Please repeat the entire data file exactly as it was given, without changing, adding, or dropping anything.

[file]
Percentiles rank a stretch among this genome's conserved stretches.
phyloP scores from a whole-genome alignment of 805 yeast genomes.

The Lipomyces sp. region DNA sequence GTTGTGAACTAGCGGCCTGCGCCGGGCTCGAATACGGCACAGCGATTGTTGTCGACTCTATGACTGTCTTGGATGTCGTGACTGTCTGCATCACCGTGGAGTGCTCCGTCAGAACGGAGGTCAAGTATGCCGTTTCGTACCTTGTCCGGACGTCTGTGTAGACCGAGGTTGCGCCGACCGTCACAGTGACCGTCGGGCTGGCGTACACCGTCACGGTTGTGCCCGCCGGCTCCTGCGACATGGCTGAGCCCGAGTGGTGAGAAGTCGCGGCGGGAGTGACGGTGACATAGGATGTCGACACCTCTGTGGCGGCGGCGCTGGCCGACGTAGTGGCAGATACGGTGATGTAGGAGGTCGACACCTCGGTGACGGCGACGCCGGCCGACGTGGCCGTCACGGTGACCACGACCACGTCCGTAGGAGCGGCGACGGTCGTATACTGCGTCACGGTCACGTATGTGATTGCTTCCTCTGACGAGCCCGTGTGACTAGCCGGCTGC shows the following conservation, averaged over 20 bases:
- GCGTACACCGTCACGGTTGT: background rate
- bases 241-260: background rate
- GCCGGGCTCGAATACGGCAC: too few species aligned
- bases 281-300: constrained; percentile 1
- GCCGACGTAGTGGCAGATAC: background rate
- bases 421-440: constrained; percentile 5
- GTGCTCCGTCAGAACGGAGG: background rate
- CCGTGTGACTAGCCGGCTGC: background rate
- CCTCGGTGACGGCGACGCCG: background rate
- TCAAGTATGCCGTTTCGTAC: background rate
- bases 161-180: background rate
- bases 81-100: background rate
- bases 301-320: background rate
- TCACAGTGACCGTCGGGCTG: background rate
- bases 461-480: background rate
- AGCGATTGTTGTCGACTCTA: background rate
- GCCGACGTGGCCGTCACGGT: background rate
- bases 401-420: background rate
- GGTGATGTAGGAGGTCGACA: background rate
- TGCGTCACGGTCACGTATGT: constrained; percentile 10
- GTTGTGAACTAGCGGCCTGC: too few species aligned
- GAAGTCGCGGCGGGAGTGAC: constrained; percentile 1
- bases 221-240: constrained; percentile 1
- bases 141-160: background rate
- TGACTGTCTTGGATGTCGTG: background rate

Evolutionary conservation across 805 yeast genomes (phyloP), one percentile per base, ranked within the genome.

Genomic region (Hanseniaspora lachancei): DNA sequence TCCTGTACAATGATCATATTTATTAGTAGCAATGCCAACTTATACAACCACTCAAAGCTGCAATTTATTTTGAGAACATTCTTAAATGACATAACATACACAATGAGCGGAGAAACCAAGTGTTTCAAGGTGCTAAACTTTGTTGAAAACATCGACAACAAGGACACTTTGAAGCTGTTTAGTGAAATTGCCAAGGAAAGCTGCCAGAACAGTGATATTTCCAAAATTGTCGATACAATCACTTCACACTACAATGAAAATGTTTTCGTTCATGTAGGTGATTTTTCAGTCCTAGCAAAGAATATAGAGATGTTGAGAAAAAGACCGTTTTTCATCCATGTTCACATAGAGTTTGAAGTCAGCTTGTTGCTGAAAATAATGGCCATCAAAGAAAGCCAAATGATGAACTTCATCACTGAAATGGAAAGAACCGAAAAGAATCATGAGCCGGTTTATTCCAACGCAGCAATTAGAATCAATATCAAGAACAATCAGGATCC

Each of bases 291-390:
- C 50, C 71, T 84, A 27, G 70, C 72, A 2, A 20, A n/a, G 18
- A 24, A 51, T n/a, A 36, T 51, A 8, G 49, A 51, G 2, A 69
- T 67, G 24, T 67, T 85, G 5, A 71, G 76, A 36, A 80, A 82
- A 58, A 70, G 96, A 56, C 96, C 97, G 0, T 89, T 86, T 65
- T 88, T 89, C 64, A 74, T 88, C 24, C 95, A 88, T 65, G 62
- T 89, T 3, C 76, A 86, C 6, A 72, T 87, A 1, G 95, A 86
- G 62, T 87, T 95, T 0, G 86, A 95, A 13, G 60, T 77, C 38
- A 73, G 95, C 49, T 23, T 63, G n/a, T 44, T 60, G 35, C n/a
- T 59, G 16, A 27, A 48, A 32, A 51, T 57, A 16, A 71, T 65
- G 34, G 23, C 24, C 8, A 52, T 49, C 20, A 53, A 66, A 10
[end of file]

Percentiles rank a stretch among this genome's conserved stretches.
phyloP scores from a whole-genome alignment of 805 yeast genomes.

The Lipomyces sp. region DNA sequence GTTGTGAACTAGCGGCCTGCGCCGGGCTCGAATACGGCACAGCGATTGTTGTCGACTCTATGACTGTCTTGGATGTCGTGACTGTCTGCATCACCGTGGAGTGCTCCGTCAGAACGGAGGTCAAGTATGCCGTTTCGTACCTTGTCCGGACGTCTGTGTAGACCGAGGTTGCGCCGACCGTCACAGTGACCGTCGGGCTGGCGTACACCGTCACGGTTGTGCCCGCCGGCTCCTGCGACATGGCTGAGCCCGAGTGGTGAGAAGTCGCGGCGGGAGTGACGGTGACATAGGATGTCGACACCTCTGTGGCGGCGGCGCTGGCCGACGTAGTGGCAGATACGGTGATGTAGGAGGTCGACACCTCGGTGACGGCGACGCCGGCCGACGTGGCCGTCACGGTGACCACGACCACGTCCGTAGGAGCGGCGACGGTCGTATACTGCGTCACGGTCACGTATGTGATTGCTTCCTCTGACGAGCCCGTGTGACTAGCCGGCTGC shows the following conservation, averaged over 20 bases:
- GCGTACACCGTCACGGTTGT: background rate
- bases 241-260: background rate
- GCCGGGCTCGAATACGGCAC: too few species aligned
- bases 281-300: constrained; percentile 1
- GCCGACGTAGTGGCAGATAC: background rate
- bases 421-440: constrained; percentile 5
- GTGCTCCGTCAGAACGGAGG: background rate
- CCGTGTGACTAGCCGGCTGC: background rate
- CCTCGGTGACGGCGACGCCG: background rate
- TCAAGTATGCCGTTTCGTAC: background rate
- bases 161-180: background rate
- bases 81-100: background rate
- bases 301-320: background rate
- TCACAGTGACCGTCGGGCTG: background rate
- bases 461-480: background rate
- AGCGATTGTTGTCGACTCTA: background rate
- GCCGACGTGGCCGTCACGGT: background rate
- bases 401-420: background rate
- GGTGATGTAGGAGGTCGACA: background rate
- TGCGTCACGGTCACGTATGT: constrained; percentile 10
- GTTGTGAACTAGCGGCCTGC: too few species aligned
- GAAGTCGCGGCGGGAGTGAC: constrained; percentile 1
- bases 221-240: constrained; percentile 1
- bases 141-160: background rate
- TGACTGTCTTGGATGTCGTG: background rate

Evolutionary conservation across 805 yeast genomes (phyloP), one percentile per base, ranked within the genome.

Genomic region (Hanseniaspora lachancei): DNA sequence TCCTGTACAATGATCATATTTATTAGTAGCAATGCCAACTTATACAACCACTCAAAGCTGCAATTTATTTTGAGAACATTCTTAAATGACATAACATACACAATGAGCGGAGAAACCAAGTGTTTCAAGGTGCTAAACTTTGTTGAAAACATCGACAACAAGGACACTTTGAAGCTGTTTAGTGAAATTGCCAAGGAAAGCTGCCAGAACAGTGATATTTCCAAAATTGTCGATACAATCACTTCACACTACAATGAAAATGTTTTCGTTCATGTAGGTGATTTTTCAGTCCTAGCAAAGAATATAGAGATGTTGAGAAAAAGACCGTTTTTCATCCATGTTCACATAGAGTTTGAAGTCAGCTTGTTGCTGAAAATAATGGCCATCAAAGAAAGCCAAATGATGAACTTCATCACTGAAATGGAAAGAACCGAAAAGAATCATGAGCCGGTTTATTCCAACGCAGCAATTAGAATCAATATCAAGAACAATCAGGATCC

Each of bases 291-390:
- C 50, C 71, T 84, A 27, G 70, C 72, A 2, A 20, A n/a, G 18
- A 24, A 51, T n/a, A 36, T 51, A 8, G 49, A 51, G 2, A 69
- T 67, G 24, T 67, T 85, G 5, A 71, G 76, A 36, A 80, A 82
- A 58, A 70, G 96, A 56, C 96, C 97, G 0, T 89, T 86, T 65
- T 88, T 89, C 64, A 74, T 88, C 24, C 95, A 88, T 65, G 62
- T 89, T 3, C 76, A 86, C 6, A 72, T 87, A 1, G 95, A 86
- G 62, T 87, T 95, T 0, G 86, A 95, A 13, G 60, T 77, C 38
- A 73, G 95, C 49, T 23, T 63, G n/a, T 44, T 60, G 35, C n/a
- T 59, G 16, A 27, A 48, A 32, A 51, T 57, A 16, A 71, T 65
- G 34, G 23, C 24, C 8, A 52, T 49, C 20, A 53, A 66, A 10